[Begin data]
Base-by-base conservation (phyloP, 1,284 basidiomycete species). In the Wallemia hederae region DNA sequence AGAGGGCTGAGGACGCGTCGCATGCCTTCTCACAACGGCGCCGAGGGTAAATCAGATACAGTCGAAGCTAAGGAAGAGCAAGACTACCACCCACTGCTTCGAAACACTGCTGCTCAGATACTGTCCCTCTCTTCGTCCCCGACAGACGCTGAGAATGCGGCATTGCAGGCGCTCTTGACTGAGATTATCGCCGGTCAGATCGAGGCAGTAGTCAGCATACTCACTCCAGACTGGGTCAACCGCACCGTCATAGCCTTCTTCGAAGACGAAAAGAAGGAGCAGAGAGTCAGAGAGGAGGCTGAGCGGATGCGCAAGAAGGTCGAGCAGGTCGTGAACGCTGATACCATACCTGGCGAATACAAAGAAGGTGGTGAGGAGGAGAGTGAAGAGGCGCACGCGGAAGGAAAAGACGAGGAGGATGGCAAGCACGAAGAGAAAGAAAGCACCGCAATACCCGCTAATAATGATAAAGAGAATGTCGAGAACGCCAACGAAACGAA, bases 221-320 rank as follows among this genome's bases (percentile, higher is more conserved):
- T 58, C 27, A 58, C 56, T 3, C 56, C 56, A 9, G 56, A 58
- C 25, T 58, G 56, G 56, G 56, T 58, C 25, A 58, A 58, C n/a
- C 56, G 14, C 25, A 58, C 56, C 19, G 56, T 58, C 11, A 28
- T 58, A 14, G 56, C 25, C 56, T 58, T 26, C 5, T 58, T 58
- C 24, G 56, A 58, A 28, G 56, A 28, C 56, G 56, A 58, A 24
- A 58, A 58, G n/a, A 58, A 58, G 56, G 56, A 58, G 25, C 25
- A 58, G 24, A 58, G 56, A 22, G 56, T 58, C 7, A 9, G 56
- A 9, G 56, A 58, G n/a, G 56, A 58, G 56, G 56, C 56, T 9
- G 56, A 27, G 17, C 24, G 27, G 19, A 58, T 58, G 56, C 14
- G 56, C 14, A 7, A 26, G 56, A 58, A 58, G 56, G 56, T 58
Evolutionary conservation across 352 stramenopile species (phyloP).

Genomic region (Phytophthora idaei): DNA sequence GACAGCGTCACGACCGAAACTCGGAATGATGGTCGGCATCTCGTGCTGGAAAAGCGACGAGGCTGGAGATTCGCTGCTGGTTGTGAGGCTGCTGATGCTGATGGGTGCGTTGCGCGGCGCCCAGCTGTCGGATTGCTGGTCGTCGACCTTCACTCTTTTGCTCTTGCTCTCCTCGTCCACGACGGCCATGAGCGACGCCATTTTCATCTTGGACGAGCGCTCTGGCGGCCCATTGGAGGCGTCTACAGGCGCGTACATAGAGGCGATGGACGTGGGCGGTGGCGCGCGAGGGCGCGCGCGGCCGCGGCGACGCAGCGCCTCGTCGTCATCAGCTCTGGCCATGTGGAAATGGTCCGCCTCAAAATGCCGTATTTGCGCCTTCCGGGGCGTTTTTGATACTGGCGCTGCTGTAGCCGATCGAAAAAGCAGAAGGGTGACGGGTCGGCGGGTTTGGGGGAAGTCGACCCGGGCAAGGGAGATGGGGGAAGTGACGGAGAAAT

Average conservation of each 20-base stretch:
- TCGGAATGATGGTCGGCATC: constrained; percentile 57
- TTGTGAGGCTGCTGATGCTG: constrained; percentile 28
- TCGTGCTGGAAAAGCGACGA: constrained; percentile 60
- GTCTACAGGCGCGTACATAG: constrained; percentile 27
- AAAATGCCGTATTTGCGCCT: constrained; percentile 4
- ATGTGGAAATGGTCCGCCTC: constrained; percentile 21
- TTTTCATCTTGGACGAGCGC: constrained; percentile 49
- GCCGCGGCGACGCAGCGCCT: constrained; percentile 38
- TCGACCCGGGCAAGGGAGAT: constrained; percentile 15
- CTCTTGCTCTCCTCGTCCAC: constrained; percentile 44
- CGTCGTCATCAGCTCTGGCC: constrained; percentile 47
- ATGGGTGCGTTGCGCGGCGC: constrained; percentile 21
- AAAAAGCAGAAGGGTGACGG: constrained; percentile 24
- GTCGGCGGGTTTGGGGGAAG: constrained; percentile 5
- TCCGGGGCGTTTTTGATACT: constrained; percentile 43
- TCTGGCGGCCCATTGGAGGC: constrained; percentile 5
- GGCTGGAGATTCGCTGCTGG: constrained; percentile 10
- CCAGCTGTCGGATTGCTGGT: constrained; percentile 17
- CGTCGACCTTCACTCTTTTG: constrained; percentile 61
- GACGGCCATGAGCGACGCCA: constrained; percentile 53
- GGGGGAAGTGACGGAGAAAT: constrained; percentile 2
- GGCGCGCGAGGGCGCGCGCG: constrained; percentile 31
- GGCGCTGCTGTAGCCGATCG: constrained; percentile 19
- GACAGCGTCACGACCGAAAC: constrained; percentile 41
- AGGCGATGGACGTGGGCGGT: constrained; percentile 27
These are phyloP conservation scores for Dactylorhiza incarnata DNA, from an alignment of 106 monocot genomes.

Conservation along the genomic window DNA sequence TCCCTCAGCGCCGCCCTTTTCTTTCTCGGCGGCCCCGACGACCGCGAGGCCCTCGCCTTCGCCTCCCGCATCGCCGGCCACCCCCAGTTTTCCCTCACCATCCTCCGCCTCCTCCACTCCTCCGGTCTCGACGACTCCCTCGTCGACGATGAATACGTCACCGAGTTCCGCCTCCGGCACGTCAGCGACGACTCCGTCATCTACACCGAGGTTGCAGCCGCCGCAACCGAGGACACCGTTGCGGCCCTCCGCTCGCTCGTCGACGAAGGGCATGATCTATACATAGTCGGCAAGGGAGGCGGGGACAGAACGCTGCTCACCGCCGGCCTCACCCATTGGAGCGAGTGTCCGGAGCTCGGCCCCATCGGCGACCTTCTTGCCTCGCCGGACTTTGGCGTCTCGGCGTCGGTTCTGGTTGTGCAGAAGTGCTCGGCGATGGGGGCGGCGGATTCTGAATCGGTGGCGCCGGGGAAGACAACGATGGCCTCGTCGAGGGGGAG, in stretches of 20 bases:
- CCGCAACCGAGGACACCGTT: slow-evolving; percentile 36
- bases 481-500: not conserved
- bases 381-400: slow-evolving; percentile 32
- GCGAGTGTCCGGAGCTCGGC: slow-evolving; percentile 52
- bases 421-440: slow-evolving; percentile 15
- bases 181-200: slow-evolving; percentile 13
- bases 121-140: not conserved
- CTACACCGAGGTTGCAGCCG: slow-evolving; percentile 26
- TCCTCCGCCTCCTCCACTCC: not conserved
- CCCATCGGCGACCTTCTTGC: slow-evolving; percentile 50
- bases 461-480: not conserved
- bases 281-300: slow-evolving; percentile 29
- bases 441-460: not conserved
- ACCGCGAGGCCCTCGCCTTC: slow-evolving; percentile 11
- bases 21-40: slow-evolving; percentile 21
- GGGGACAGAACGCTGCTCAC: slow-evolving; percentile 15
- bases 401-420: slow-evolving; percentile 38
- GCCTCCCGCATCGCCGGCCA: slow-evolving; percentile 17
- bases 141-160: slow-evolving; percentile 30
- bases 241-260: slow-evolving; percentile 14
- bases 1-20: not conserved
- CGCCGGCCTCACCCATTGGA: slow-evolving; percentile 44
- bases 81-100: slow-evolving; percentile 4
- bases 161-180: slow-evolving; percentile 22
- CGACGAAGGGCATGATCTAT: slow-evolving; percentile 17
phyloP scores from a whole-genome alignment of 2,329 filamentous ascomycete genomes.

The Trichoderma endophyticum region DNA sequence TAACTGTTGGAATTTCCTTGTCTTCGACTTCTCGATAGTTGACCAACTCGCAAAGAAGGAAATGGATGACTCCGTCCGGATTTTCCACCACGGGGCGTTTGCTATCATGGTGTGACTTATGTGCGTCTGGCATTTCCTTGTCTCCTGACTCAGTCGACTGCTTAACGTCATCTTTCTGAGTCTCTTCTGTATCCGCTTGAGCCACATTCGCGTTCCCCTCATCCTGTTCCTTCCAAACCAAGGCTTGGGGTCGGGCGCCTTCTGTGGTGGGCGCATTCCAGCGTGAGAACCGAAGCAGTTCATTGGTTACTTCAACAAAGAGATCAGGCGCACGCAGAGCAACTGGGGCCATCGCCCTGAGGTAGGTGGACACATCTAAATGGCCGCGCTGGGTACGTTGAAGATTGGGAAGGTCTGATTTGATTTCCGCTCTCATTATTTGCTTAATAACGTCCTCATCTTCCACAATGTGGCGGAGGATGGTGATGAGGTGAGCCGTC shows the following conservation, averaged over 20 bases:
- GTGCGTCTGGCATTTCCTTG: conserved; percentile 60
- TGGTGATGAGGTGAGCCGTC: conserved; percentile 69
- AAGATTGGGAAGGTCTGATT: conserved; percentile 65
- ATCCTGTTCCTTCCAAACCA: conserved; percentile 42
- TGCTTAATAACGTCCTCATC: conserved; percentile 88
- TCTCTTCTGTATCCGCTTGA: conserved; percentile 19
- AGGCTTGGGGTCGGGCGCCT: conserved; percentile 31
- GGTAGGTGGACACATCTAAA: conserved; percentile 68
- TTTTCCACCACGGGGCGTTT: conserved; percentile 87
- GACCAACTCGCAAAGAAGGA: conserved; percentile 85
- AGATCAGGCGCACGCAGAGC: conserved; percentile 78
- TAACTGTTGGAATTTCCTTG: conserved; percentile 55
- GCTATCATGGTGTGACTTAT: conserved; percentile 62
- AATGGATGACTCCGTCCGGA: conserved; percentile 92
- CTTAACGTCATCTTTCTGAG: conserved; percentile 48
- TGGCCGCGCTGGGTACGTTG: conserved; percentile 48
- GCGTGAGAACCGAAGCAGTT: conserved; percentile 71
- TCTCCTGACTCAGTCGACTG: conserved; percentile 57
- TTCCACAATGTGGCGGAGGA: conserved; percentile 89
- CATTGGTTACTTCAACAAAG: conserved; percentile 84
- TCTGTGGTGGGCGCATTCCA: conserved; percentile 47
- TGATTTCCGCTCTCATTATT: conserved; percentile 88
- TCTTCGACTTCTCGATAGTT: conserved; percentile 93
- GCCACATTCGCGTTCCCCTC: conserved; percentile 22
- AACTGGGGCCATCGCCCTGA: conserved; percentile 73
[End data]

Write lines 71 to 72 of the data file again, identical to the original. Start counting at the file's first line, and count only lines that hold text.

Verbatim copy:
- AAGATTGGGAAGGTCTGATT: conserved; percentile 65
- ATCCTGTTCCTTCCAAACCA: conserved; percentile 42